Round Table #1

Young brands: leveraging creativity and business

First round table, PFM sits with a group of young designers and asks them what is on everyone’s minds: what strategies are they adopting as a way of helping their brands going global. And we hit the jackpot! We didn’t get all questions answered, but we have managed to get everyone together, a group of people that, week after week, take on different roles in managing their own brands. They are creative designers, sales reps, admin staff, couturiers, graphic designers, trainers and whatever more. All because they have a dream. The dream of making a name for themselves, their brand and their aesthetics, in the sea of options the fashion industry has on offer.
Text by Porto Fashion Makers Team
Insights Round Table
October 17, 2014 15:03

Kick-off is heated, discussion is on the gap there is in terms of support to establishing small author brands. The talk is redirected when the following question is asked: ‘What role do structures such as ANJE or Portugal Fashion play in supporting your projects?’. Everyone jumps to say that, more than any others, these structures play a vital role when it comes to showcasing their brands/creations in the international market. Exhibits, fairs and shows are some of the ‘tools’ these organisations make available to young designers, and they are a great push towards their object of desire: internationalisation. None of them sees their brand in a national setting.

Their collective vision of going global is more than just something they want, it is something they need.

 

©Miguel Silva Rocha

And then the conversation goes back to where it all started. To the birth of their brands and to why they were born. Here, what seemed to matter being said, was that they were not a product of the need to put their aesthetic vision out there, but of keeping on the path they built for themselves in national fashion and that made them what they are today.  They all agree that taking part of competitions promoting their creations has structured this path, which has led them to establish their own brands.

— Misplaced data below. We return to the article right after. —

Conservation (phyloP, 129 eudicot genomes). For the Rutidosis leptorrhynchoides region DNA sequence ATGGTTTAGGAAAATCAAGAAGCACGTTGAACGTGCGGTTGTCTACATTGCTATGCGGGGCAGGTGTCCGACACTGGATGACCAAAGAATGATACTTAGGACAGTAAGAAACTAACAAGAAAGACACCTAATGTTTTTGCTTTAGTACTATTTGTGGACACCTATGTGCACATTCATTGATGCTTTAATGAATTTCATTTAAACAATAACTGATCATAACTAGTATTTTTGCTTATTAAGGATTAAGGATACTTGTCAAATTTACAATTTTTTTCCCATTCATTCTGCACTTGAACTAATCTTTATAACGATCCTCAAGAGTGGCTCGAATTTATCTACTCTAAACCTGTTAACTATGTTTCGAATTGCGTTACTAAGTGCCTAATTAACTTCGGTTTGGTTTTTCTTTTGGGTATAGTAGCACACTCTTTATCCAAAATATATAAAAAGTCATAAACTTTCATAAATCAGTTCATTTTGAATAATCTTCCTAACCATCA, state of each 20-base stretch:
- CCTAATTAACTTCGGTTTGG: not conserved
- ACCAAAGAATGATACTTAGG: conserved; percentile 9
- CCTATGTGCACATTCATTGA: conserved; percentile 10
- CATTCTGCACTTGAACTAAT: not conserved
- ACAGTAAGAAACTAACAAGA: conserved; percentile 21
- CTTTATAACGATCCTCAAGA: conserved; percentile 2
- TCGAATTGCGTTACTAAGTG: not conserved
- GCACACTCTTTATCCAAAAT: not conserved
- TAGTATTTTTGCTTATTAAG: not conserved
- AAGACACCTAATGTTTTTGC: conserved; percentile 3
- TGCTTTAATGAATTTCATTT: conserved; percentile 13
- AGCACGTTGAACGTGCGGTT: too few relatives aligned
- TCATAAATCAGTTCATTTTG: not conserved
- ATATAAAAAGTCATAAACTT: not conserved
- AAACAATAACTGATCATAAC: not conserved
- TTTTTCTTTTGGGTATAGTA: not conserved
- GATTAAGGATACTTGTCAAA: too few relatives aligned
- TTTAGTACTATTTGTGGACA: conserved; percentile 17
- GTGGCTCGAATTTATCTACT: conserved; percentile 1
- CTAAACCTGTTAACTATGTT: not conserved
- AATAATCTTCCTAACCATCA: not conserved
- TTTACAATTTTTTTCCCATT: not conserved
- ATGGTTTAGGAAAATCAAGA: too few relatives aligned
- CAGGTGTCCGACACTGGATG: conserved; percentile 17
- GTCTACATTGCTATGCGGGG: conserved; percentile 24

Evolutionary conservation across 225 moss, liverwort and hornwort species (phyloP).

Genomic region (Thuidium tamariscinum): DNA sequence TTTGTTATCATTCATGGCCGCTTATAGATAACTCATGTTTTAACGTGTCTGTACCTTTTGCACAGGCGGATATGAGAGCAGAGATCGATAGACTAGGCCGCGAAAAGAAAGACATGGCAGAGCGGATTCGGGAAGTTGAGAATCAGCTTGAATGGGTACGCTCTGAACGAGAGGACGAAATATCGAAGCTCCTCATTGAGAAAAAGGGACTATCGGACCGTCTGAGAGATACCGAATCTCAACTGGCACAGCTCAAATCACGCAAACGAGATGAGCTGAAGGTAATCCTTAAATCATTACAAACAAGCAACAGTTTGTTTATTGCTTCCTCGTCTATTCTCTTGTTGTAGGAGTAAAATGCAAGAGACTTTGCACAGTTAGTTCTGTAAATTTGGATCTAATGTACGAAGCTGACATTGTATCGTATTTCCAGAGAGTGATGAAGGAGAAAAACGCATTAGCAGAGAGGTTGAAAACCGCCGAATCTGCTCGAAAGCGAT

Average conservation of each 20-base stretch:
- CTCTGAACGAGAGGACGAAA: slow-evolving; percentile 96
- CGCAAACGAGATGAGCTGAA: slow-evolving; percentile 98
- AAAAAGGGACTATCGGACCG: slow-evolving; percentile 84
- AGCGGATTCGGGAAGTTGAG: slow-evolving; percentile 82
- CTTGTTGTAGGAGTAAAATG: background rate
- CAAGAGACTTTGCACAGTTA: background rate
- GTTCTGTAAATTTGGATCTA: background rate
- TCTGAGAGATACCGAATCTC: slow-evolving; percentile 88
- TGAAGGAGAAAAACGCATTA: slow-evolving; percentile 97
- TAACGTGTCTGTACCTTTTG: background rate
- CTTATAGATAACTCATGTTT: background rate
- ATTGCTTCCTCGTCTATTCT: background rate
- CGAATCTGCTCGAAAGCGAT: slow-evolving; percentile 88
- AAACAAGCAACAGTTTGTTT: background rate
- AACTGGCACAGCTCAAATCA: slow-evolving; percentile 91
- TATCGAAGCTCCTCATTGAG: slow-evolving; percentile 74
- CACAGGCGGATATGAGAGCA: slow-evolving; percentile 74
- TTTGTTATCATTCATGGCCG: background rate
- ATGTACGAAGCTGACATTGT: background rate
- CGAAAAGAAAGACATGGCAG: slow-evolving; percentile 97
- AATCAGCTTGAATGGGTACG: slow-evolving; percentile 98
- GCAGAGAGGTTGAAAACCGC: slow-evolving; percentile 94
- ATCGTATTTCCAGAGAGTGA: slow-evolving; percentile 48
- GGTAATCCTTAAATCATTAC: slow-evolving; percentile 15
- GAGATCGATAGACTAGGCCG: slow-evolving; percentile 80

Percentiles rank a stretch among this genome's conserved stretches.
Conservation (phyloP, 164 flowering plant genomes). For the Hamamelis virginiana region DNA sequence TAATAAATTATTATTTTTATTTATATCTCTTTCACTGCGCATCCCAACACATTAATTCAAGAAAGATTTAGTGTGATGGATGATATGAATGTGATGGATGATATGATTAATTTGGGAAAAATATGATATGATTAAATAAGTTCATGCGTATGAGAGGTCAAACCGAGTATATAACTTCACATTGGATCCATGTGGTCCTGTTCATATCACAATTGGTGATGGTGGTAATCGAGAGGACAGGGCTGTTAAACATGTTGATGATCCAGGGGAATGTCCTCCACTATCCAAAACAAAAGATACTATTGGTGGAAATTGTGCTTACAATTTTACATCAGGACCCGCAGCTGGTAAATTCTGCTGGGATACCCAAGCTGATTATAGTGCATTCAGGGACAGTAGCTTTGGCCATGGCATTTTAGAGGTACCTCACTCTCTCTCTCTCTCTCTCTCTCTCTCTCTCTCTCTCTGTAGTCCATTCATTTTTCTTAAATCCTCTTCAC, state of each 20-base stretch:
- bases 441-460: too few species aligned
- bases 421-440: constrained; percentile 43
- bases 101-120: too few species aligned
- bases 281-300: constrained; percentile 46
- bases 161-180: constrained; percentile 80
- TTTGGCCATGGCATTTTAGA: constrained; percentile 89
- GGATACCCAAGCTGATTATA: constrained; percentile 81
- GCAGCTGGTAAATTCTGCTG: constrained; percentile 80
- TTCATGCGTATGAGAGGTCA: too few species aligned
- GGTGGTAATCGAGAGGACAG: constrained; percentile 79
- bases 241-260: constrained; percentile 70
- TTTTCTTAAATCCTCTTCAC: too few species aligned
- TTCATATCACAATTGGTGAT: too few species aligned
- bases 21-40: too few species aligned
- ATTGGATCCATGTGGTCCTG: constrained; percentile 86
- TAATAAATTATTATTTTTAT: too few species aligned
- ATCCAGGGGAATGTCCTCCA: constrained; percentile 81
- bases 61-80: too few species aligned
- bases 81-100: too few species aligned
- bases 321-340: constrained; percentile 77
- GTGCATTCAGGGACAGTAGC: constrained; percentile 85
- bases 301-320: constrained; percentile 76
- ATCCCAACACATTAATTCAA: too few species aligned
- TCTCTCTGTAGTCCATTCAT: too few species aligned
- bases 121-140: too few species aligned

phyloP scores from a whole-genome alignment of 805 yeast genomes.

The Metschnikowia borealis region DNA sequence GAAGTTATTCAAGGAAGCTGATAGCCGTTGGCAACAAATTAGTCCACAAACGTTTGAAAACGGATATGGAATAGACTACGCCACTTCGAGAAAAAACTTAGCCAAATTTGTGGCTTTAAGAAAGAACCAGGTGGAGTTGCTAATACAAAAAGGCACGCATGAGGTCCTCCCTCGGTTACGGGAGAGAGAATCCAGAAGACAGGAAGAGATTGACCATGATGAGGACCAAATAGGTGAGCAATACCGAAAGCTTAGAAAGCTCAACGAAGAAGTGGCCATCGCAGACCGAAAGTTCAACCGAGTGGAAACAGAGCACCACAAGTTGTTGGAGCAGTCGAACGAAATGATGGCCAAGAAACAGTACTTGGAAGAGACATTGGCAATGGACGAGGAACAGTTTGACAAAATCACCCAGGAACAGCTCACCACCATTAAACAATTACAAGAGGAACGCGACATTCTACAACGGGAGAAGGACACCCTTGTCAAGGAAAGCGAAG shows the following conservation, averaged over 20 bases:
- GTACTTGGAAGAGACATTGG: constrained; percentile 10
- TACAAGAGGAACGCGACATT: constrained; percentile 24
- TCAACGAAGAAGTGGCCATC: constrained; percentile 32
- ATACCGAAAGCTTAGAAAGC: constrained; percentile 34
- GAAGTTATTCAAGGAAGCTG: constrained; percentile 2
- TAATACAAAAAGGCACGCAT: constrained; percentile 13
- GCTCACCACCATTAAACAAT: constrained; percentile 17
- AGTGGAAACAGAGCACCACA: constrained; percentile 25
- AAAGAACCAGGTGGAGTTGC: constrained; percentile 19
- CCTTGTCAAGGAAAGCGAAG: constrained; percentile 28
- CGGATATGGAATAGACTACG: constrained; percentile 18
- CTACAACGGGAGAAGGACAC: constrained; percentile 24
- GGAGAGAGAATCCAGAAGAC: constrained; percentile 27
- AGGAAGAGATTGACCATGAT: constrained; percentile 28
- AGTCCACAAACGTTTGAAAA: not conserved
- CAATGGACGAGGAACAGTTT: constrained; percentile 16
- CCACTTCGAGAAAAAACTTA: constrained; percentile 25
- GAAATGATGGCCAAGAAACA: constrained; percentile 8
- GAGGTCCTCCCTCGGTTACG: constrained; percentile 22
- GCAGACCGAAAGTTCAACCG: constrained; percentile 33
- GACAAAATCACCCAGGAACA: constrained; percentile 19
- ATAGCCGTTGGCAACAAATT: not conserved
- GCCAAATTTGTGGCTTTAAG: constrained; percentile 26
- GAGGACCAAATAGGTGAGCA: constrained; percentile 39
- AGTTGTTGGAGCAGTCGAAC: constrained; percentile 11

Upon finishing the Fashion Design course in Modatex (which they all attended), they were stimulated to take part in competitions promoting creativity.  They designed their collections and when submitting their applications, a no brainer: they decided their names should become their voices. And success! They got a standing ovation! When presenting a new collection, they still hadn’t had the time to think about a brand concept. Their name was already associated to their creations, they had something already and couldn’t just ‘delete’it.

Truth is, formats promote a creative, not a brand. Without realising it, the brand was the creative already and there was no turning back.

 

Carla Pontes. ©Miguel Silva Rocha

©Miguel Silva Rocha

 

Today, wanting a little bit more, they establish an analogy between their career and building a house without a foundation. They started by working on the outside, on something visible and easily enjoyed by the human eye, with no foundation or support. No regrets and highly praised, they applaud the initiatives they took part in, which promoted them and got them on their way. They now, however, question themselves about how they will bridge this structural gap in their businesses.

Not without some sorrow, they mention the non-existence of a true fashion business in Portugal. The fact that there are no professionals covering the whole of the value chain is one of the problems affecting the fragile foundations on their way to rebuilding their brands. They are on the search for someone that can share their vision for their brand, someone with marketing or management skills. Fashion schools and the circles they move in cannot put them in touch with such people, or provide any answers to this problem. They question themselves about what role these schools should play, fashion schools, in training their professionals.

Truth be told, they know what they want for their businesses and are aware they are unable to get there on their own.

 

Left to right: Mafalda Fonseca, Carlos Couto, Carla Pontes e João Melo Costa. ©Miguel Silva Rocha

João Melo Costa. ©Miguel Silva Rocha

 

As any young entrepreneur, when creating their start-up, these young designers look for partners who can share their vision, their future profits, and, who knows, a new business model. One they believe must ground itself both in the present and the future of the industry, breaking free from the past-present vision they feel still dominates. They see market saturation as an opportunity to embrace a new way of doing business in fashion and of both launching and stimulating the growth of small author brands.  

More than answers, they are looking for a space where all their questions and doubts can be discussed.

 

Mafalda Fonseca. ©Miguel Silva Rocha

Carlos Couto. ©Miguel Silva Rocha

They believe that collective thinking and the possibility of an open debate about these issues can soon happen. They say that information sharing will be followed by the opportunity to answer these questions. And then the time will come to come together as a community, making sure they have a place in fashion’s global world.